Changing Worlds

The cold, my old familiar friend, sweeps back.

Carrying out a bucket of hot ashes from the woodstove in the early morning, I stand for a moment in the gusting wind. Is snow falling or merely blowing?

Inside, the cats pace, hungry, then hunker before the stove, waiting for warmth.

Midwinter, our days unfold in an unusual patience, a kind of dreamy standstill, fluctuating between work and home for my older daughter and myself, and the new version of school for my youngest.

In Vermont, the Agency of Ed aims to fully reopen schools by the end of April. My high schooler asks me, while we make spicy egg rolls, what that means. Among all the things she doesn’t like about this mixed-up world, she’s come to relish the kind of collegesque schedule she’s managed at the high school, coming and going at her own will.

At fifteen, she’s composed and level-headed, determined to get done what’s necessary.

I tell her what I believe — that the world will not revert to the way it was, that our future is already unfolding around us, in ways we don’t yet understand.

I can’t tell her what I’m thinking — seize the reins you’re already holding and steer your own fate — because I know she doesn’t want my advice. Maybe she doesn’t even need my advice.

Instead, I scrape out the last of the cabbage from the pan and say, “Do what you need to do. This is your life.”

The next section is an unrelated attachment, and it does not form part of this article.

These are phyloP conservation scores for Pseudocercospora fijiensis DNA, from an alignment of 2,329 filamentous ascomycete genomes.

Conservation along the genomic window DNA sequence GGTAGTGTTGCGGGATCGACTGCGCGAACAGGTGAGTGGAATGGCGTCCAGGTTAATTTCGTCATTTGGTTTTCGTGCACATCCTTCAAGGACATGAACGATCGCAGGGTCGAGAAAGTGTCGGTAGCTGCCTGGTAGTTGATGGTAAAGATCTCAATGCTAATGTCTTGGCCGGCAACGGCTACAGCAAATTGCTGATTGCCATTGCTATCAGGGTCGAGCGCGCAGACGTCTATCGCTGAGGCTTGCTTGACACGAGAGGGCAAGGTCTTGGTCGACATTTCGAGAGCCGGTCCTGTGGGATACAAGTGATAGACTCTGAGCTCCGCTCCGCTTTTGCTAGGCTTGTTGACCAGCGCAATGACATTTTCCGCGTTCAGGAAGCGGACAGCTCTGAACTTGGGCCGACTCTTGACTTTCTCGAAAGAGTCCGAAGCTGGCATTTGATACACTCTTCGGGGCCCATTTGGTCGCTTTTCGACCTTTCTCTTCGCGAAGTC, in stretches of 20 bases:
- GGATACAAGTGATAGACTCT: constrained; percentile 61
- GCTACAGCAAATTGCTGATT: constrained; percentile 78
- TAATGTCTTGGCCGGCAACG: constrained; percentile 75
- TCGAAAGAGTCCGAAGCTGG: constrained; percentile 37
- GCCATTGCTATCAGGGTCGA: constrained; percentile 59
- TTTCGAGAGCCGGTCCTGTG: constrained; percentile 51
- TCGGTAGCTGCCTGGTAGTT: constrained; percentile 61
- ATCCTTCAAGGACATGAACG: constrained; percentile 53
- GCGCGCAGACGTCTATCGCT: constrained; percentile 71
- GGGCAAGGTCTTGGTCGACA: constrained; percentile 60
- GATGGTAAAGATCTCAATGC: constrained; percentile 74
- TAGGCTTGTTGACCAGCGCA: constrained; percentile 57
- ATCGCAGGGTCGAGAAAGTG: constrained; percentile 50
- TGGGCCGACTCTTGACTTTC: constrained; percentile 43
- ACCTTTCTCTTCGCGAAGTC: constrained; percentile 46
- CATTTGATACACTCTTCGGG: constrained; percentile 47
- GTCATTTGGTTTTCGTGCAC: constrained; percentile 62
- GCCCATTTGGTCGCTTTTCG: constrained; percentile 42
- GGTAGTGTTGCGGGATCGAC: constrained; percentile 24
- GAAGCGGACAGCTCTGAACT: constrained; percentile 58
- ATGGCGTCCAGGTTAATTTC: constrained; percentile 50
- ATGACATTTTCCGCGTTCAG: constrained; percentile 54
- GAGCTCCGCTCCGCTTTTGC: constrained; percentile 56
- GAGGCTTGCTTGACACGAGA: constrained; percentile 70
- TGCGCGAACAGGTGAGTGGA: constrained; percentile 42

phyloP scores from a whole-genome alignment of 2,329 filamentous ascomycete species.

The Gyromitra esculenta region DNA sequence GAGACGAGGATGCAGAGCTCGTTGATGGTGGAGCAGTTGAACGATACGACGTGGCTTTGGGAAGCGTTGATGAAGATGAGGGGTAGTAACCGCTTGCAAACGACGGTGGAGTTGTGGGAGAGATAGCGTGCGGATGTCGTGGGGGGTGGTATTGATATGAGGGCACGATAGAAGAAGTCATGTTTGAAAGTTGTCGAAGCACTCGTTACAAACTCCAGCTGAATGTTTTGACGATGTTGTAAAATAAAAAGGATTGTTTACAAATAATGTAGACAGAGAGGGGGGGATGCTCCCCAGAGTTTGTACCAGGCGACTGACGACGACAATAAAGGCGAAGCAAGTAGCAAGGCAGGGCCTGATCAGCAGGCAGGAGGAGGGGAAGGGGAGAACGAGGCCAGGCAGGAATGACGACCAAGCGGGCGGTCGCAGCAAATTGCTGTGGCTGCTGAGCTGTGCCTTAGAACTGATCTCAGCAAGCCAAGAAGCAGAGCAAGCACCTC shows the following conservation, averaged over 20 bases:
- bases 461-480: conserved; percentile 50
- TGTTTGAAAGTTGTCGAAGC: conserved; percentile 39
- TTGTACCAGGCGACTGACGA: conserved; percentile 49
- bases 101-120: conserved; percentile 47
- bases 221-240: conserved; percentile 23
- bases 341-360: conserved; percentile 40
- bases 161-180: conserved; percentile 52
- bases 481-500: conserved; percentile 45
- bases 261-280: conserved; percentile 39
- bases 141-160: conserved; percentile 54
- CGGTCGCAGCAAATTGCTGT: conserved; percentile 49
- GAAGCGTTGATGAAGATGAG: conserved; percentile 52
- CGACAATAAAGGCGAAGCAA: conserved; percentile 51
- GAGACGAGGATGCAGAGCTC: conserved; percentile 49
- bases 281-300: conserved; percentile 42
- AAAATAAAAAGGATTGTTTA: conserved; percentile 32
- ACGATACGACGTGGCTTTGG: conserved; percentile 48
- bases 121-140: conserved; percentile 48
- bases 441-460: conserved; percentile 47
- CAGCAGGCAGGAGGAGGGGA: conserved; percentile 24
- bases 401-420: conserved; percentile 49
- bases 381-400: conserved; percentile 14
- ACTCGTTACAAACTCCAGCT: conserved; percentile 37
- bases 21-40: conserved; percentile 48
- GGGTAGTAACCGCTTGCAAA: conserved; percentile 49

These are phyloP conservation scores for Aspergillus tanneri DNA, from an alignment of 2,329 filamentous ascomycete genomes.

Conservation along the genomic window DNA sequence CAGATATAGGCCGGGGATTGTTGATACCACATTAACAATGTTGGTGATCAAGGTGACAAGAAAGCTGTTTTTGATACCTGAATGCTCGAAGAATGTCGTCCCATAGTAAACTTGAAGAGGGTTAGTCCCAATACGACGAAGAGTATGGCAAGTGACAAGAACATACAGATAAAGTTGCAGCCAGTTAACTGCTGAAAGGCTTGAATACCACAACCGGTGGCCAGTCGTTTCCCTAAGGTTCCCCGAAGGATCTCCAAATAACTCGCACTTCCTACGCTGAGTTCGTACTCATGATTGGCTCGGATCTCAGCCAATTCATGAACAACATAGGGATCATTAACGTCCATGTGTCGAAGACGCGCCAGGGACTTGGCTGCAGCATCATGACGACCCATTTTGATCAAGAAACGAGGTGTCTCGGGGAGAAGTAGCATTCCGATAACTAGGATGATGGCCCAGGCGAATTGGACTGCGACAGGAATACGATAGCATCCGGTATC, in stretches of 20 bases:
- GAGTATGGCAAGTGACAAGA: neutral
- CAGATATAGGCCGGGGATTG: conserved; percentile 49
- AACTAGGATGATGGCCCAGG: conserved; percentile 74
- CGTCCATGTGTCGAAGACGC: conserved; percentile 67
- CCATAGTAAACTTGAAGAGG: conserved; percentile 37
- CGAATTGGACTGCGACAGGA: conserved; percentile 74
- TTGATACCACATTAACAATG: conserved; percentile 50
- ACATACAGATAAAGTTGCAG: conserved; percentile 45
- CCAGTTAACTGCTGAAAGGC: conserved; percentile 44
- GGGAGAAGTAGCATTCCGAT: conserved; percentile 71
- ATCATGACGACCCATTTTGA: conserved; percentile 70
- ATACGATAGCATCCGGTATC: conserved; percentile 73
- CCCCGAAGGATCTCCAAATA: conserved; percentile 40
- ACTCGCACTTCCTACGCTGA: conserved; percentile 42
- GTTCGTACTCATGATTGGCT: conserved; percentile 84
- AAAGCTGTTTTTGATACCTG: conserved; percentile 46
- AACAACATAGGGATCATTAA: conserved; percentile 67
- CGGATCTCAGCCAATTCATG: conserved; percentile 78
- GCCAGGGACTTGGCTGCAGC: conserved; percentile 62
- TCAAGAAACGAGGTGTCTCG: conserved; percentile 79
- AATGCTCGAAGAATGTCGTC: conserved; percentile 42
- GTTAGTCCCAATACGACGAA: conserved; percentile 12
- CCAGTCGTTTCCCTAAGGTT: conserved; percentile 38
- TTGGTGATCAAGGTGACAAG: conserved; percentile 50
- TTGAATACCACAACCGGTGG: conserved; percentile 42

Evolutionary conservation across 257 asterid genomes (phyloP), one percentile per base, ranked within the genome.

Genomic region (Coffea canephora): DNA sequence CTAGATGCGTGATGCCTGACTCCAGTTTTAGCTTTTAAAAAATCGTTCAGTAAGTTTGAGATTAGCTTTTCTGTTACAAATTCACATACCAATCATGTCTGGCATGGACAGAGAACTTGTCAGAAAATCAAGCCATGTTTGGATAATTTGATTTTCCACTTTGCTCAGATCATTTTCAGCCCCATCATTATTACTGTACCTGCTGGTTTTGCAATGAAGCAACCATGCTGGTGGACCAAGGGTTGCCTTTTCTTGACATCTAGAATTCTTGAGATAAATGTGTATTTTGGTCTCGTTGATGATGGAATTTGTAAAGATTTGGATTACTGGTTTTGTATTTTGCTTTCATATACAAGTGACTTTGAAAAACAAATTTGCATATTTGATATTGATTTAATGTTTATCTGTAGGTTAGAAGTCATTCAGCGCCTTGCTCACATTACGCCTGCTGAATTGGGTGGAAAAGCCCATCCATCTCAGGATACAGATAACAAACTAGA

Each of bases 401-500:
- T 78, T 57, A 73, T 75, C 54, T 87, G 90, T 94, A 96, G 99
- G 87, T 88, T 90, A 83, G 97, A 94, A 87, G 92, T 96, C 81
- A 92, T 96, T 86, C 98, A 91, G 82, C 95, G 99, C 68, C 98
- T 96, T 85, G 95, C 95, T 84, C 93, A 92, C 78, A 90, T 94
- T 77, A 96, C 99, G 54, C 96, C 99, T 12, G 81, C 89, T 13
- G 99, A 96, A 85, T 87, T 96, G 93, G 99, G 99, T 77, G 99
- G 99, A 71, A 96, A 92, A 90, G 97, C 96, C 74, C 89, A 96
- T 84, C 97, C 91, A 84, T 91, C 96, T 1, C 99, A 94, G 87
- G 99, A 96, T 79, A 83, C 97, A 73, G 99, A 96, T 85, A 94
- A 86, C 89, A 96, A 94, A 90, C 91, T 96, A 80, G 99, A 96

Outside, this morning, the wind chimes bang in the wind.

In the bleak Winter
When the World is one color
Is the Sound of Wind

— Bashō

Hardwick, Vermont, January

About Brett Ann Stanciu

A writer and sugarmaker, Brett Ann lives with her two daughters in stony soil Vermont. Her novel HIDDEN VIEW was published by Green Writers Press in the fall of 2015. Let my writing speak for itself.
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8 Responses to Changing Worlds

  1. How beautiful. Knowing the answers are there and just being open to receiving them. XO
    Stay warm.

  2. Nancy says:

    I love when you write of present day life and close with a poem from long ago.
    And what a nice compliment about your daughter at 15 years of age!

  3. Maggie says:

    Our granddaughter, 17, wants to go back. Not for the social aspect as I imagined, but she wants to know her teachers and wants her teachers to know her. There is a façade of familiarity in online schooling.

    • I really feel for your granddaughter. My daughter is lucky enough to be able to go two and a half days a week…. I think this virtual schooling is incredibly hard on kids. Developing relationships and knowing people can be really difficult, but it’s essential…

  4. Most days, I feel like the whole world is on hold. Lovely post!

  5. Pingback: Changing Worlds — Stony Soil Vermont | Vermont Folk Troth

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